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Aboriginal Light Festival in Australia Proves to be an Illuminating Display in the Desert

Parrtjima, a one of a kind light festival in Australia, is going to be held for the second year. The festival lasts for ten days, from September 22 to October 1, and is free to the public. It’s purpose is to honor the art and culture of Arrernte, representing Central Australia.

Large-scale light works are set up and lit each night, and one of the most impressive is the illumination of the MacDonnell ranges. The work is titled: The Heartbeat of Elements of Country (Apmere Ahelhe Itethe [All Country is Alive])

The range is 300 million years old and the lights stretch for several miles. One of the light shows above the ranges lasts for multiple minutes and features original audio recordings of Arrernte people.

“Parrtjima shows people that the country is alive, so that visitors and all the non-Arrernte people who live here can have deeper respect for it, and start to see how much it means to us,” says significant traditional owner (Apmereke-artweye of Mparntwe) and festival participant Benedict Kngwarraye Stevens.

“We want people to understand that it has always been a part of us. Parrtjima helps our young people stand tall in front of the world to say, ‘This is our country, this is our art, and this is our culture — and it is good’.”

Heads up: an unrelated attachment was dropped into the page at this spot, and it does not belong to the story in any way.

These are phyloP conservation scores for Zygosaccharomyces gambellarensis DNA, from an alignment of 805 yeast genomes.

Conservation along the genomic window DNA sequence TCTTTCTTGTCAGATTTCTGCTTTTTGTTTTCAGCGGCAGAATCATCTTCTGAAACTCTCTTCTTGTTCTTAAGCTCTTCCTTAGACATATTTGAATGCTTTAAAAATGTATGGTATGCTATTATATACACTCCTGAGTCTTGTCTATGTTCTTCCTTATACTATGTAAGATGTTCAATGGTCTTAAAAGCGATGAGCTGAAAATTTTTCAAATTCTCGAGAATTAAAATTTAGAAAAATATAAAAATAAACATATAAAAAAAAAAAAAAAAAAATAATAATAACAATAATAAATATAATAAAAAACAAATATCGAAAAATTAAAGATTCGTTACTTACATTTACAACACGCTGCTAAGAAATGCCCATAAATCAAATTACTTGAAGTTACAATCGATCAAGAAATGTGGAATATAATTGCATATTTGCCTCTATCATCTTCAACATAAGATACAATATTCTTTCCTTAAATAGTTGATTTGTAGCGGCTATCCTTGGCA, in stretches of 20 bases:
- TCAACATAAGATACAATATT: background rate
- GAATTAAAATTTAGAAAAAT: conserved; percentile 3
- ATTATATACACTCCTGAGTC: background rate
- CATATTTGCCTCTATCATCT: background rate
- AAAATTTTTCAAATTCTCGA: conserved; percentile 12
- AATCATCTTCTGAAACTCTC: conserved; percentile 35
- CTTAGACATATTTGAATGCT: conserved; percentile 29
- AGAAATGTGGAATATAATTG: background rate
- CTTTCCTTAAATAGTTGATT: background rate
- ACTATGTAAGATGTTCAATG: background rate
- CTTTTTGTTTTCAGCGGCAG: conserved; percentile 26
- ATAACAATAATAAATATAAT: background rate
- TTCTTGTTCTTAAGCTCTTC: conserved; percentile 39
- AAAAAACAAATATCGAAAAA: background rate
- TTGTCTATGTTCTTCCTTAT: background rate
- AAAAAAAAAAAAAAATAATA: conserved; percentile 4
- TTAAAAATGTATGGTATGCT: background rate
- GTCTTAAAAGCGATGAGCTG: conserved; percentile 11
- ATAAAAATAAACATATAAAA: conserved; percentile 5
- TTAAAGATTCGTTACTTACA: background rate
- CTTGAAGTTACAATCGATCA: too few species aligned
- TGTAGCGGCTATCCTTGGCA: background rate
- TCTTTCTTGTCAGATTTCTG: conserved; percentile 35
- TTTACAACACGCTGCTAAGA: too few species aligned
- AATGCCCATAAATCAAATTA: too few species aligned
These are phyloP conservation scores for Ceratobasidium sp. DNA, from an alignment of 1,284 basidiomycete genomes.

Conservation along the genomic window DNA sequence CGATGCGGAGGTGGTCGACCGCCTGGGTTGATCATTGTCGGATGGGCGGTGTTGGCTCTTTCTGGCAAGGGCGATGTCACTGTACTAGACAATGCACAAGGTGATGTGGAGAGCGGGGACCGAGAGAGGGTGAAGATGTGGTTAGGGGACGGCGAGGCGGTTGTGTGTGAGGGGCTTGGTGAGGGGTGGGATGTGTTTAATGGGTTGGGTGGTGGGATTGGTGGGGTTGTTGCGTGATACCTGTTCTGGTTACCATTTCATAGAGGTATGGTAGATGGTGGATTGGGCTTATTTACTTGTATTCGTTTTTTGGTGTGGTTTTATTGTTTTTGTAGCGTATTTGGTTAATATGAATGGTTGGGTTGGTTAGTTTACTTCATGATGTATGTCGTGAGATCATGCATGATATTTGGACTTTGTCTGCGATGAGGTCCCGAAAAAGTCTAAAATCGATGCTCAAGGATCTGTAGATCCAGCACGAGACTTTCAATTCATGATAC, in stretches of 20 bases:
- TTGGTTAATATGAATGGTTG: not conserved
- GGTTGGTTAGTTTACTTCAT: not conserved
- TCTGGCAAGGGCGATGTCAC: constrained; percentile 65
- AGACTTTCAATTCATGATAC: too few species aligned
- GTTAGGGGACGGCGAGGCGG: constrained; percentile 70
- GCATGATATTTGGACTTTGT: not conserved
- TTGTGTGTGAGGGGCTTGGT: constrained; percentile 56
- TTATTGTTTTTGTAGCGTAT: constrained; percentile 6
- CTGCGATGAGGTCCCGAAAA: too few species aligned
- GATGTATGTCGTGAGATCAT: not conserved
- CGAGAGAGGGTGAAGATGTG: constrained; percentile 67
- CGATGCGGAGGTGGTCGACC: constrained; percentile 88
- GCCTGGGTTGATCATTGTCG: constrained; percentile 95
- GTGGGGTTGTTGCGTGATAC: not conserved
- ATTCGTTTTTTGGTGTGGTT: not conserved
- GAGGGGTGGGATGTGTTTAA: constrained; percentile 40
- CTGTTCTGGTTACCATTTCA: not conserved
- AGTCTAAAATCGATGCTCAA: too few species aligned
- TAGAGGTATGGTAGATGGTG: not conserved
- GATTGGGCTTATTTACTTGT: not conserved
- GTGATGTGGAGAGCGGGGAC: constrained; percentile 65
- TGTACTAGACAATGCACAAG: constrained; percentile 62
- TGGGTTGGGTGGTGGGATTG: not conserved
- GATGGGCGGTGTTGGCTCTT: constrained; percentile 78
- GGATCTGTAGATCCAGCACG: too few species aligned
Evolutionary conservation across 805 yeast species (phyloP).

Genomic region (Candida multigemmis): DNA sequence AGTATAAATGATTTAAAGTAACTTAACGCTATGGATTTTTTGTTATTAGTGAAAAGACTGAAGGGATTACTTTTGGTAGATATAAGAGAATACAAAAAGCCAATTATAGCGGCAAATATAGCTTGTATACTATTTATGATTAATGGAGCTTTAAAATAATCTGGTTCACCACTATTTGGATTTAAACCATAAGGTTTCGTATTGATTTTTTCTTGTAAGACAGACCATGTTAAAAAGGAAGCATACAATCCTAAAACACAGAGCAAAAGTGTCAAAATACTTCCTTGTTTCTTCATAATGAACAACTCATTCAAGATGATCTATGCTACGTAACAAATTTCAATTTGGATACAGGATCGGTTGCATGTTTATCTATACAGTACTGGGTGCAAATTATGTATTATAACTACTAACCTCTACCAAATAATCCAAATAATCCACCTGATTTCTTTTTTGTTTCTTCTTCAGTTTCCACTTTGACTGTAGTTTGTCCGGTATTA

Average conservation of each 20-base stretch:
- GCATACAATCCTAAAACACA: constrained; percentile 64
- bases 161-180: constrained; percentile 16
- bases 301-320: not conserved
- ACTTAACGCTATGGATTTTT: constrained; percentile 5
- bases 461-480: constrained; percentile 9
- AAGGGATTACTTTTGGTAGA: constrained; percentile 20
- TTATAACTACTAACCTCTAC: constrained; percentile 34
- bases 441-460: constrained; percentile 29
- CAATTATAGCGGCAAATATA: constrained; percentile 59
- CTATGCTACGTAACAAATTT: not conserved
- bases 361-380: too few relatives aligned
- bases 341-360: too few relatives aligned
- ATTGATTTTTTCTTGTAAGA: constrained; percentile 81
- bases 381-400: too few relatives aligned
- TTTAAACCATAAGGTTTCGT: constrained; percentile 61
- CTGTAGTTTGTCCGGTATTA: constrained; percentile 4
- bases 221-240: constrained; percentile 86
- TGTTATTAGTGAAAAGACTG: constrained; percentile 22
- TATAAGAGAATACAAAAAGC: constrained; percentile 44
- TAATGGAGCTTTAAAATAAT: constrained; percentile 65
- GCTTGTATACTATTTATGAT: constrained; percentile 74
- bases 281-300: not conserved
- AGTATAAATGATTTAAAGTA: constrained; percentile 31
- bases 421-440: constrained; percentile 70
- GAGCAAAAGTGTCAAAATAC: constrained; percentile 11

The Alice Springs Desert Park features the remaining light shows of the festival. One showcase that was in the festival last year is called Grounded (Apmere Melangke [There’s No Place Like Home]), and features projections on the ground. The showcase was completed by various artists from Arrernte and Ikuntji.

A new piece called Medicine Space (Awelya-akerte Apmere [Medicine Country]) is a light and sound installation.

“The most important thing for us is to keep passing on our culture to the coming generations. Parrtjima helps us show the world that this is Arrernte country and how beautiful it is,” says Kngwarraye Stevens.

The festival brings out a positive light (literally), to Australian culture, that has for so long experienced complications with its history.

[via Mashable]

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